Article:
Thursday, September 08, 2005

Nature - On the Back Porch

For several years now, we've had bird feeders around our house. Recently we've had an interesting bird visiting. When I first saw him, I thought he was a juvenile, because his flight was irratic. He flew almost like a cartoon bird - never straight toward his destination. There were times when we wondered if he was going to make it to his destination. At times he hovered much like a hummingbird, but not as effortlessly. When Henry got a closer look, his feathers were in bad shape and his eyes looked almost blind. He was a regular visitor to the feeder so I felt like this feeder was probably keeping him going.

This morning while sitting in my living room I saw a much larger shadow on the back porch. While I caught the action out of the corner of my eye, I could tell something momentous had occurred. We have roadrunners in the yard - and we had one now on the back porch - with a bird in its mouth. I was astonished, because I did not realize roadrunners ate birds! The roadrunner had jumped up to the feeder (4-5 feet off the ground) to get his meal. When I first saw the situation the smaller bird was probably still alive, but damaged. I watched the roadrunner briefly before he disappeared with his prey further into the yard and out of site. The smaller bird was no longer moving with feathers disarrayed.

Perhaps I'm tendered hearted, but I'm pretty sure it was our weak bird. I allowed myself a few moments of grief for this handicapped bird. It is a fact of nature that it is the weak and injured animals that are the easiest prey. But it is also part of human nature to protect the weak and helpless.

I had always assumed that roadrunners ate insects. But Henry did some research this morning after the fact - they eat insects, small rodents, small birds, baby birds and small snakes. Since we found baby rattlesnakes right by the house last month, I'm still glad we have roadrunners in the yard. I had also been glad when I realized that my bird feeding had attracted a Cooper's hawk to the yard on a regular basis, realizing that Cooper's hawks feed on smaller birds. A mystery to me is why I was more disappointed about the roadrunner's feeding than I would have been had it been the hawk. But I think it was because the victim this time was an individual bird we had connected with on an emotional level - an underdog we were rooting for.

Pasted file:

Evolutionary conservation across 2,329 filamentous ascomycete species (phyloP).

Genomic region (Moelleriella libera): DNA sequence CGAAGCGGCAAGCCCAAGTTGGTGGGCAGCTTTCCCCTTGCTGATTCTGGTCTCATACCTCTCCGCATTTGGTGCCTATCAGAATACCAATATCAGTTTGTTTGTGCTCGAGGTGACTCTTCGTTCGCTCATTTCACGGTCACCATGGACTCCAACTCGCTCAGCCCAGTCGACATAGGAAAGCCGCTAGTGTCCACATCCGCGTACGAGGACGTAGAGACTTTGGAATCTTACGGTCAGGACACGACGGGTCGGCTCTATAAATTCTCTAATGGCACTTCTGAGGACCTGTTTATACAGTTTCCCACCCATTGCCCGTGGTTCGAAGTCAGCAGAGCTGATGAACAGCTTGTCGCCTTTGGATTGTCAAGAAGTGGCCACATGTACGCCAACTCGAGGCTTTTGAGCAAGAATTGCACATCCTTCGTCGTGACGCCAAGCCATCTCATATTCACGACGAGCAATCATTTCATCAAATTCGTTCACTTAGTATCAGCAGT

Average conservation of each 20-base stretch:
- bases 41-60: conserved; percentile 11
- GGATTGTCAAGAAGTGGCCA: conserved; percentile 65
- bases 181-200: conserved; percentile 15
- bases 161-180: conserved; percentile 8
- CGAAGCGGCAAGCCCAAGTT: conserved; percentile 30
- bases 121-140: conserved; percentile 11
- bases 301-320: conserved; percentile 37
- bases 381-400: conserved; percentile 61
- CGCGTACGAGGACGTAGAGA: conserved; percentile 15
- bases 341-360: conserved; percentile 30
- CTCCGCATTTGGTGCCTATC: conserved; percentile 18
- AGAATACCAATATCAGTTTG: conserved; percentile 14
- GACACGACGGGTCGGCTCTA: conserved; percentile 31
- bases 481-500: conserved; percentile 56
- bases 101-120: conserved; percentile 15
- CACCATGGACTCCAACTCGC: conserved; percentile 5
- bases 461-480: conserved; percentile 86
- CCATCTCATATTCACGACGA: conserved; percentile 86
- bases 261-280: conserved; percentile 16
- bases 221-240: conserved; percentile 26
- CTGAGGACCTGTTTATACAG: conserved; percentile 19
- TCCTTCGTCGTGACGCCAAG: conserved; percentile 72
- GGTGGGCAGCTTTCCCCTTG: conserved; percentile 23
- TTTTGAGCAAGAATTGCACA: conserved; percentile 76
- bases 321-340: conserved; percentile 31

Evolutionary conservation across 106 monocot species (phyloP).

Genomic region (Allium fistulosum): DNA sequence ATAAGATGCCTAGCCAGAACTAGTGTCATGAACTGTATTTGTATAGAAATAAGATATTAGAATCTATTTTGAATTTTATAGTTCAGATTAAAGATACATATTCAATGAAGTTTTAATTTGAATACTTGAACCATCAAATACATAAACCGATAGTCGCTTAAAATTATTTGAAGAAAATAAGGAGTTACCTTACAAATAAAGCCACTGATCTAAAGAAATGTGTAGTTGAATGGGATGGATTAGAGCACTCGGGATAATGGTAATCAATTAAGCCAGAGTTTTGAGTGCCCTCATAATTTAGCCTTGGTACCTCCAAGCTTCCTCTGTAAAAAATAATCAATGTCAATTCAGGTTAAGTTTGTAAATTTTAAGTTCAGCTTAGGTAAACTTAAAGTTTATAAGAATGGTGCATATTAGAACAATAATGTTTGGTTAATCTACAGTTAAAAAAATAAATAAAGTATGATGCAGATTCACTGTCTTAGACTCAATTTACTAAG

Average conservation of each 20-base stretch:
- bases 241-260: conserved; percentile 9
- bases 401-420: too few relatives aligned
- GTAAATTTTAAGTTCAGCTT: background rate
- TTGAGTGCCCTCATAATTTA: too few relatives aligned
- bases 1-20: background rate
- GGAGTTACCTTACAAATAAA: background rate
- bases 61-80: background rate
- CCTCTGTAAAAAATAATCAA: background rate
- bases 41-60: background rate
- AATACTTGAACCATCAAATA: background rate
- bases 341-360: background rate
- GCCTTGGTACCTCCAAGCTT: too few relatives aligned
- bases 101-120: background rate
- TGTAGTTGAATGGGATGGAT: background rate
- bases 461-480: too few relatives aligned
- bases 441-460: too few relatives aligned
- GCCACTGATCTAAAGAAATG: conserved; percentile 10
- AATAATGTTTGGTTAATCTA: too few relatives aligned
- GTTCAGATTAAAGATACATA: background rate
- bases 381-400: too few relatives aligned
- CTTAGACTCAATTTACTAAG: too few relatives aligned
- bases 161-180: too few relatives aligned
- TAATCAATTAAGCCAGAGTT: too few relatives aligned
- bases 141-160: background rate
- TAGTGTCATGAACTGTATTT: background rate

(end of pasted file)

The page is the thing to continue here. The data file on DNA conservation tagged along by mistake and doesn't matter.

3 comments:

Henry Melton said...

Yes, a day later, and Woodstock is nowhere to be found, so I have to believe he's gone. I didn't see the Event as well as Mary Ann, but it certainly revised my mental image of Road Runners.

Woodstock's flying had to be seen to be believed. He was a little gray bird, like so many others here, but whether approaching the bird feeder, or the water fountain, he hovered, not like any others of his kind, and certainly not like a hummingbird. His flight was always erratic. The one time I crept up close as he was concentrating on the seed cylinder in the feeder, it was sad to see how much was wrong with him. I suspect he was blind in his right eye, and his feathers were of uneven lengths. After that, I was amazed that he had been able to fly at all.

Chris Nystrom said...

Wow. Were you ever able to determine what kind of bird he was?

I think we put with animals as if they were humans, and a bird like that that is just struggling to exist, brings out the root for the underdog effect, and it is sad when it ends.

Mary Ann Melton said...

Yes, our "Woodstock" bird was a finch -overall gray with a pale breast with streaks on the breast. Before the roadrunner episode, we saw him regularly at the feeder and getting a drink from the waterfall on the pool. We have not seen him since. :(

And yes, we root for the underdog, but also when you have something that identifies one individual bird from the rest, you also get attached. We don't know whether he was simply an elderly bird, or one born with birth defects. The first year I put out the feeders, we had a male finch that had something wrong with one eye. It took awhile for me to identify him because I always saw him in silhouette against the sky and the eye injury changed his silhouette. He also moved a little differently, more like a quail. When I finally got a photo of him, he had the shape and red markings of a house finch, but he had this crusted area around his eye. He flew much better than Woodstock.